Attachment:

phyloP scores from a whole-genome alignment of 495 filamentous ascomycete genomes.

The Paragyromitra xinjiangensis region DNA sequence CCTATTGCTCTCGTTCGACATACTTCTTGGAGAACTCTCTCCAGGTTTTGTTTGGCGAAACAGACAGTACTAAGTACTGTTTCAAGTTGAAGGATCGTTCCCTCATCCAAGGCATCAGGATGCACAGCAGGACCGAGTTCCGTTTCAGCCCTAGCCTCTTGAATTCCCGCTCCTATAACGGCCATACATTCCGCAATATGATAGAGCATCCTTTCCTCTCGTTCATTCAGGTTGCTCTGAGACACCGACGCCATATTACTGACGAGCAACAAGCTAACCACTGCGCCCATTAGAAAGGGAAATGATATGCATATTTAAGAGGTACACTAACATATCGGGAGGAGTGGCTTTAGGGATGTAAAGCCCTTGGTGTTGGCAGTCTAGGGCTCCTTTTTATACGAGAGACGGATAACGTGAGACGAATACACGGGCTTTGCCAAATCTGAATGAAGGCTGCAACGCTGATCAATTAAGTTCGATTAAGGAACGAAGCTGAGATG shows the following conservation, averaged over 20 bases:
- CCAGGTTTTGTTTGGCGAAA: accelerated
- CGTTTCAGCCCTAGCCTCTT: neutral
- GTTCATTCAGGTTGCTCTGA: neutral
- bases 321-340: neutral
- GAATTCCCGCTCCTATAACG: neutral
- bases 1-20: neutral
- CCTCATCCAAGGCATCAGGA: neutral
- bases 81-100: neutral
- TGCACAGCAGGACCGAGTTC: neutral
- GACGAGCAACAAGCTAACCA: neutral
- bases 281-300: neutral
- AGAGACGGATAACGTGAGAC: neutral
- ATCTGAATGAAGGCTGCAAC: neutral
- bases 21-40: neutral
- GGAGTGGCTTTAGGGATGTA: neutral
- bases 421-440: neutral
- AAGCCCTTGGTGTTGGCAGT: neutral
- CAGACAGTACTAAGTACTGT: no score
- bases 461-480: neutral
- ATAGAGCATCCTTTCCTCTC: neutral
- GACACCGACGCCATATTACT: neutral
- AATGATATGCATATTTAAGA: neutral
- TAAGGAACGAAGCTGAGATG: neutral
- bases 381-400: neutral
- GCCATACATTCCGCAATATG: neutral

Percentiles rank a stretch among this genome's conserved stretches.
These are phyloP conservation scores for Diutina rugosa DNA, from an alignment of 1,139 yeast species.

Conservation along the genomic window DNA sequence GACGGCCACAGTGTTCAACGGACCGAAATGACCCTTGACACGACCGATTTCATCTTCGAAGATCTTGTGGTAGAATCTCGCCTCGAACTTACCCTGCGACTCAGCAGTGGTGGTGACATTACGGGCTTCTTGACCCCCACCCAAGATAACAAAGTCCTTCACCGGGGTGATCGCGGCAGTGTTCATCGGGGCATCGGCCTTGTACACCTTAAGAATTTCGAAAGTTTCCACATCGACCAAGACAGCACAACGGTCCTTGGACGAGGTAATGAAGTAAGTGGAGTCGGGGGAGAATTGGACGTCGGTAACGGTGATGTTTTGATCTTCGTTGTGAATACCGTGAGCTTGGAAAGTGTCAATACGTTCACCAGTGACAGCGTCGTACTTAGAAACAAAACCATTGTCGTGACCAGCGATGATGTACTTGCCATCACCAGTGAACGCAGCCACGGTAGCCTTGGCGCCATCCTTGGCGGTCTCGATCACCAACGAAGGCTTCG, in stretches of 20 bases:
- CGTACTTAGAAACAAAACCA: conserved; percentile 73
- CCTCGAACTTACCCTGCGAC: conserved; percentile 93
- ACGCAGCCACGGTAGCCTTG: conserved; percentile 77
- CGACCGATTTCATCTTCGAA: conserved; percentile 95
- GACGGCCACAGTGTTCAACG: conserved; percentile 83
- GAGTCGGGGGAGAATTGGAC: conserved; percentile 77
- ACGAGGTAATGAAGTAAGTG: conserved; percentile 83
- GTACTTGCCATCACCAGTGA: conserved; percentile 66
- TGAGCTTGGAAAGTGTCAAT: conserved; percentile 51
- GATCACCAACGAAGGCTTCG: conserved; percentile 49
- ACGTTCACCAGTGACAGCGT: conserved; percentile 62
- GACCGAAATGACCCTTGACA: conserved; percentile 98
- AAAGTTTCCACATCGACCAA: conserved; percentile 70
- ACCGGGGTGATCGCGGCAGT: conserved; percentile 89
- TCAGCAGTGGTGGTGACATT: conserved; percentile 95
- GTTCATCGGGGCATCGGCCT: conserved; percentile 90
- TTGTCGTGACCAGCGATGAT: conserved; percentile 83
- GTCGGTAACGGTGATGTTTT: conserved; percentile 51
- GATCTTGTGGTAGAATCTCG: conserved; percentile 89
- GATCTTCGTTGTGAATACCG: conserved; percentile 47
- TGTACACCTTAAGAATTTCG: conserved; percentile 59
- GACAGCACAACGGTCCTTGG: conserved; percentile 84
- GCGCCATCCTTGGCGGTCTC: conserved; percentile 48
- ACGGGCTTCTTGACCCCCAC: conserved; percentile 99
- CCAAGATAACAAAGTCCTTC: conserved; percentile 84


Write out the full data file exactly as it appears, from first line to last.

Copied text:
phyloP scores from a whole-genome alignment of 495 filamentous ascomycete genomes.

The Paragyromitra xinjiangensis region DNA sequence CCTATTGCTCTCGTTCGACATACTTCTTGGAGAACTCTCTCCAGGTTTTGTTTGGCGAAACAGACAGTACTAAGTACTGTTTCAAGTTGAAGGATCGTTCCCTCATCCAAGGCATCAGGATGCACAGCAGGACCGAGTTCCGTTTCAGCCCTAGCCTCTTGAATTCCCGCTCCTATAACGGCCATACATTCCGCAATATGATAGAGCATCCTTTCCTCTCGTTCATTCAGGTTGCTCTGAGACACCGACGCCATATTACTGACGAGCAACAAGCTAACCACTGCGCCCATTAGAAAGGGAAATGATATGCATATTTAAGAGGTACACTAACATATCGGGAGGAGTGGCTTTAGGGATGTAAAGCCCTTGGTGTTGGCAGTCTAGGGCTCCTTTTTATACGAGAGACGGATAACGTGAGACGAATACACGGGCTTTGCCAAATCTGAATGAAGGCTGCAACGCTGATCAATTAAGTTCGATTAAGGAACGAAGCTGAGATG shows the following conservation, averaged over 20 bases:
- CCAGGTTTTGTTTGGCGAAA: accelerated
- CGTTTCAGCCCTAGCCTCTT: neutral
- GTTCATTCAGGTTGCTCTGA: neutral
- bases 321-340: neutral
- GAATTCCCGCTCCTATAACG: neutral
- bases 1-20: neutral
- CCTCATCCAAGGCATCAGGA: neutral
- bases 81-100: neutral
- TGCACAGCAGGACCGAGTTC: neutral
- GACGAGCAACAAGCTAACCA: neutral
- bases 281-300: neutral
- AGAGACGGATAACGTGAGAC: neutral
- ATCTGAATGAAGGCTGCAAC: neutral
- bases 21-40: neutral
- GGAGTGGCTTTAGGGATGTA: neutral
- bases 421-440: neutral
- AAGCCCTTGGTGTTGGCAGT: neutral
- CAGACAGTACTAAGTACTGT: no score
- bases 461-480: neutral
- ATAGAGCATCCTTTCCTCTC: neutral
- GACACCGACGCCATATTACT: neutral
- AATGATATGCATATTTAAGA: neutral
- TAAGGAACGAAGCTGAGATG: neutral
- bases 381-400: neutral
- GCCATACATTCCGCAATATG: neutral

Percentiles rank a stretch among this genome's conserved stretches.
These are phyloP conservation scores for Diutina rugosa DNA, from an alignment of 1,139 yeast species.

Conservation along the genomic window DNA sequence GACGGCCACAGTGTTCAACGGACCGAAATGACCCTTGACACGACCGATTTCATCTTCGAAGATCTTGTGGTAGAATCTCGCCTCGAACTTACCCTGCGACTCAGCAGTGGTGGTGACATTACGGGCTTCTTGACCCCCACCCAAGATAACAAAGTCCTTCACCGGGGTGATCGCGGCAGTGTTCATCGGGGCATCGGCCTTGTACACCTTAAGAATTTCGAAAGTTTCCACATCGACCAAGACAGCACAACGGTCCTTGGACGAGGTAATGAAGTAAGTGGAGTCGGGGGAGAATTGGACGTCGGTAACGGTGATGTTTTGATCTTCGTTGTGAATACCGTGAGCTTGGAAAGTGTCAATACGTTCACCAGTGACAGCGTCGTACTTAGAAACAAAACCATTGTCGTGACCAGCGATGATGTACTTGCCATCACCAGTGAACGCAGCCACGGTAGCCTTGGCGCCATCCTTGGCGGTCTCGATCACCAACGAAGGCTTCG, in stretches of 20 bases:
- CGTACTTAGAAACAAAACCA: conserved; percentile 73
- CCTCGAACTTACCCTGCGAC: conserved; percentile 93
- ACGCAGCCACGGTAGCCTTG: conserved; percentile 77
- CGACCGATTTCATCTTCGAA: conserved; percentile 95
- GACGGCCACAGTGTTCAACG: conserved; percentile 83
- GAGTCGGGGGAGAATTGGAC: conserved; percentile 77
- ACGAGGTAATGAAGTAAGTG: conserved; percentile 83
- GTACTTGCCATCACCAGTGA: conserved; percentile 66
- TGAGCTTGGAAAGTGTCAAT: conserved; percentile 51
- GATCACCAACGAAGGCTTCG: conserved; percentile 49
- ACGTTCACCAGTGACAGCGT: conserved; percentile 62
- GACCGAAATGACCCTTGACA: conserved; percentile 98
- AAAGTTTCCACATCGACCAA: conserved; percentile 70
- ACCGGGGTGATCGCGGCAGT: conserved; percentile 89
- TCAGCAGTGGTGGTGACATT: conserved; percentile 95
- GTTCATCGGGGCATCGGCCT: conserved; percentile 90
- TTGTCGTGACCAGCGATGAT: conserved; percentile 83
- GTCGGTAACGGTGATGTTTT: conserved; percentile 51
- GATCTTGTGGTAGAATCTCG: conserved; percentile 89
- GATCTTCGTTGTGAATACCG: conserved; percentile 47
- TGTACACCTTAAGAATTTCG: conserved; percentile 59
- GACAGCACAACGGTCCTTGG: conserved; percentile 84
- GCGCCATCCTTGGCGGTCTC: conserved; percentile 48
- ACGGGCTTCTTGACCCCCAC: conserved; percentile 99
- CCAAGATAACAAAGTCCTTC: conserved; percentile 84